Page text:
That is the point. Solitary confinement is by its very nature an abuse of power that is acknowledged as torture all the way up to the United Nations. Yet the routine use of isolation is business as usual in U.S. jails and prisons. The impact is severe and long-term; experts have compared the impairments caused by solitary to those that result from traumatic brain injury. Prisoners in segregation attempt and succeed at suicide at much higher rates than other prisoners. They have mutilated their genitals, disemboweled themselves and set themselves on fire due to mental illness caused or exacerbated by long stints in segregation. But solitary continues to be used with little to no thought by corrections officials, and often for non-violent, relatively minor disciplinary offenses.

Dr. Kupers devotes a third of his book to proposing and describing alternatives to isolation. There is a central premise running through those ideas: For any changes to take hold, there must be a shift away from a culture of punishment to a “rehabilitative ideal.” An environment of mutual respect that fosters a vision of the future for prisoners who will eventually be released is needed to fundamentally alter the environment that leads to the use – and overuse – of segregation.

Practically speaking, Dr. Kupers proposes the adoption of a community mental health care model in prisons and jails. Prisoners, especially those suffering from mental illness, tend to cycle in and out of solitary confinement. Human Rights Watch estimates that as many as 30 to 50 percent of prisoners held in isolation suffer from some sort of mental illness. As a rule, they do not receive anything remotely resembling appropriate mental health care while incarcerated – especially while in segregation.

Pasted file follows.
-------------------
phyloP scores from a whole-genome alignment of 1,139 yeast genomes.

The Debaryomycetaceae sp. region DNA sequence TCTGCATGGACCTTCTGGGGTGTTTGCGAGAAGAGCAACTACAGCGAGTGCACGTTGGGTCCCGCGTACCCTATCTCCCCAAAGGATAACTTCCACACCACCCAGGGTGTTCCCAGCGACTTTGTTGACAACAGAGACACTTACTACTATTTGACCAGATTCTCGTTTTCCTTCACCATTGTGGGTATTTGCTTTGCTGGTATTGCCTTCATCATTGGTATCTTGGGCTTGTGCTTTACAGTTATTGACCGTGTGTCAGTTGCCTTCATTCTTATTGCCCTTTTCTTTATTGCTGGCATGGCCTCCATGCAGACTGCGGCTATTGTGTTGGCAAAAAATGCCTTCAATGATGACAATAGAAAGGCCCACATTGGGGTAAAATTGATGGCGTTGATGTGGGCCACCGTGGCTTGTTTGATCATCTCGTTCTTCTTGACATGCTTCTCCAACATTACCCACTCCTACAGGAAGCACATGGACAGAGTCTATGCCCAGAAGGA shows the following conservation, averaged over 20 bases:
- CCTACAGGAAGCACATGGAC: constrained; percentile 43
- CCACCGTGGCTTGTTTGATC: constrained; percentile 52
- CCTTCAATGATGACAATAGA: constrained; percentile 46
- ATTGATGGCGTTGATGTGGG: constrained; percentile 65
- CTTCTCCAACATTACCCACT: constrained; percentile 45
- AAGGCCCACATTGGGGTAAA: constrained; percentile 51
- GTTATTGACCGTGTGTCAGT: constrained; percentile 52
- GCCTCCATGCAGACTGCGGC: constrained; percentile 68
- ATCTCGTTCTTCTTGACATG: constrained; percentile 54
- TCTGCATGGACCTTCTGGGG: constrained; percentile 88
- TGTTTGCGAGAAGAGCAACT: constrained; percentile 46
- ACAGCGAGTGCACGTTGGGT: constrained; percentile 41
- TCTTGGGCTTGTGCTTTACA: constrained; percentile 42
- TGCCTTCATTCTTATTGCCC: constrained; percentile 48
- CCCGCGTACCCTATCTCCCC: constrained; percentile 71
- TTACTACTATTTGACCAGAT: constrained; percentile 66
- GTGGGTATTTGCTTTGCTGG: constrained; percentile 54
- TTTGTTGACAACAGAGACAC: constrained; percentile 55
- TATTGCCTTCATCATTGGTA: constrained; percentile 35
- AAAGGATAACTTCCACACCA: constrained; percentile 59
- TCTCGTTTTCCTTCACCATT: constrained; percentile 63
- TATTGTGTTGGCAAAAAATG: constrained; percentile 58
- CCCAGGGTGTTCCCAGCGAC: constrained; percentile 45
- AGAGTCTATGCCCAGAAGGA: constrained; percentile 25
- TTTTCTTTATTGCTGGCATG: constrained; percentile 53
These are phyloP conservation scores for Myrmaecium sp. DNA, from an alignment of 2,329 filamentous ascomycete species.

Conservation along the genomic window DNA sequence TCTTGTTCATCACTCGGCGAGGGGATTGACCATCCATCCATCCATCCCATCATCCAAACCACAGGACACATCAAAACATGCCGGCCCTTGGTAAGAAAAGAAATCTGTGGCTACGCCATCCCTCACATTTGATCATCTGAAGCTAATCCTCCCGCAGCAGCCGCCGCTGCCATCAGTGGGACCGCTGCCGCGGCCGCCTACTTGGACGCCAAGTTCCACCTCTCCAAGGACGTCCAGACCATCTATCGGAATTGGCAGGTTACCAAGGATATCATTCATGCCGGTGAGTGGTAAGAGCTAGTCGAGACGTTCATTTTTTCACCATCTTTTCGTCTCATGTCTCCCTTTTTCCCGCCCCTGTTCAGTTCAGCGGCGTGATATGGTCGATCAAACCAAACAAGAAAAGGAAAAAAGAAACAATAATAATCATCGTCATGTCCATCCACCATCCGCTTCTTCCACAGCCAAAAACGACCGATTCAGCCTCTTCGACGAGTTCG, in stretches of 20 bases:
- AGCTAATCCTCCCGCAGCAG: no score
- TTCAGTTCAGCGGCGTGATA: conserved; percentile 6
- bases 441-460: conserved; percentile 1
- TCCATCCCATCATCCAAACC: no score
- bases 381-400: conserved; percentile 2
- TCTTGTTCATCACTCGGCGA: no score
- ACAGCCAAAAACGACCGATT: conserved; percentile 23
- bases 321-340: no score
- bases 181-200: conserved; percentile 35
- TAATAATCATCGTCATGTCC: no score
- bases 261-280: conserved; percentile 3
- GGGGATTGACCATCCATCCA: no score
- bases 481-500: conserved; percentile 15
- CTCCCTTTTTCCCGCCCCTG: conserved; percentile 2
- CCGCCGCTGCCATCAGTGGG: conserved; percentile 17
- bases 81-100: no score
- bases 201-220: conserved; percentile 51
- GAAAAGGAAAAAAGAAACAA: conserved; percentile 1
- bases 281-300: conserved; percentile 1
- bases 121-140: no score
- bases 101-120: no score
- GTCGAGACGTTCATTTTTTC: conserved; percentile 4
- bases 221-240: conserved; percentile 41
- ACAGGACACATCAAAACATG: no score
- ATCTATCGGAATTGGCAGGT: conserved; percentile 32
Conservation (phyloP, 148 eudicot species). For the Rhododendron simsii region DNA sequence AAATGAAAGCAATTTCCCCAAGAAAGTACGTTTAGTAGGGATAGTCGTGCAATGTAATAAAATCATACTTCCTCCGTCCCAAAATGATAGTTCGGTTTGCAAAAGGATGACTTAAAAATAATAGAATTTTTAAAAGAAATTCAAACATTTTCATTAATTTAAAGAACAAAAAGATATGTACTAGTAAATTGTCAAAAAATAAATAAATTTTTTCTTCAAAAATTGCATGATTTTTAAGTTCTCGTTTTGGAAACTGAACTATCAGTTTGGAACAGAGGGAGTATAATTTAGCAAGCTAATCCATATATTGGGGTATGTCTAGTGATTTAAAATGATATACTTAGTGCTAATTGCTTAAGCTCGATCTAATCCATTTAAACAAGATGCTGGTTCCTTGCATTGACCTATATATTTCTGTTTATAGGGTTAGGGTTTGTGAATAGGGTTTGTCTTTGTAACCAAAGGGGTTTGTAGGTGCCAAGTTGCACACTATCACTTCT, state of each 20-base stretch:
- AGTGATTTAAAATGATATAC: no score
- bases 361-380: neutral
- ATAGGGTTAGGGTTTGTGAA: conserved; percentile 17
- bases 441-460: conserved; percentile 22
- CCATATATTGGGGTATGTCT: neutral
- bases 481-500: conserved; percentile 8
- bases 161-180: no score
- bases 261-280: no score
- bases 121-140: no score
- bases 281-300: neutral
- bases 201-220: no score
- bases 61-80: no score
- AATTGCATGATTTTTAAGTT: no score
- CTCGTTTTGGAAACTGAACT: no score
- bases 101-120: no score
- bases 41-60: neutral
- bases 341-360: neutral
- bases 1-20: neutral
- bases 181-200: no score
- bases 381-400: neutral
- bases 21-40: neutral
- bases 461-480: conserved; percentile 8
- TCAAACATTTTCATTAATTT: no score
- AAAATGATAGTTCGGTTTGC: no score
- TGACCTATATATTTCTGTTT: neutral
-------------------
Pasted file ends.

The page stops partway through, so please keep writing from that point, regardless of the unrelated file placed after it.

Dr. Kupers outlines the components necessary for a properly functioning correctional mental health care program. Treatment of mentally ill prisoners, including those in isolation, should be robust and ongoing, and must include more than the zealous over-prescription of psychotropic medications. Indeed, Dr. Kupers argues that medications can be dangerous in the absence of other treatment modalities. This is a serious problem in the U.S. correctional setting, both in segregation and general population units, as mentally ill prisoners tend to be heavily medicated but do not receive other forms of therapy.

When it comes to dealing with mental health care in the prison setting, Dr. Kupers suggests that “we need to decide whether we believe prisoners with serious mental illness are human beings with feelings and rights or whether they are more like animals who should be kept in a cage with no social interactions or productive activities, and then sprayed with immobilizing gas as punishment for behaviors they often cannot control.”

The current state of affairs in this nation suggests there is support, at least among corrections officials, for the latter approach. But the public is blissfully unaware of how routinely solitary confinement is used in prisons and jails, and what it does to prisoners. They are unaware that, as criminologist Jonathan Simon has said, isolation is “the denial of a recognizable human existence and the reduction to a pure biological existence.”

Dr. Kupers has done his part in exposing the reality of solitary confinement as a form of torture for all to see. Solitary gives the lie to arguments that segregation has correctional value; it is ineffective as a form of punishment and amounts to torture under just about any definition of that term. Almost two centuries ago, Alexis de Tocqueville said that putting prisoners in isolation “does not reform, it kills.” It is an unqualified disgrace that public officials countenance the continued use of a punishment that literally drives people insane, and Dr. Kupers’ book should be required reading for all corrections professionals and lawmakers.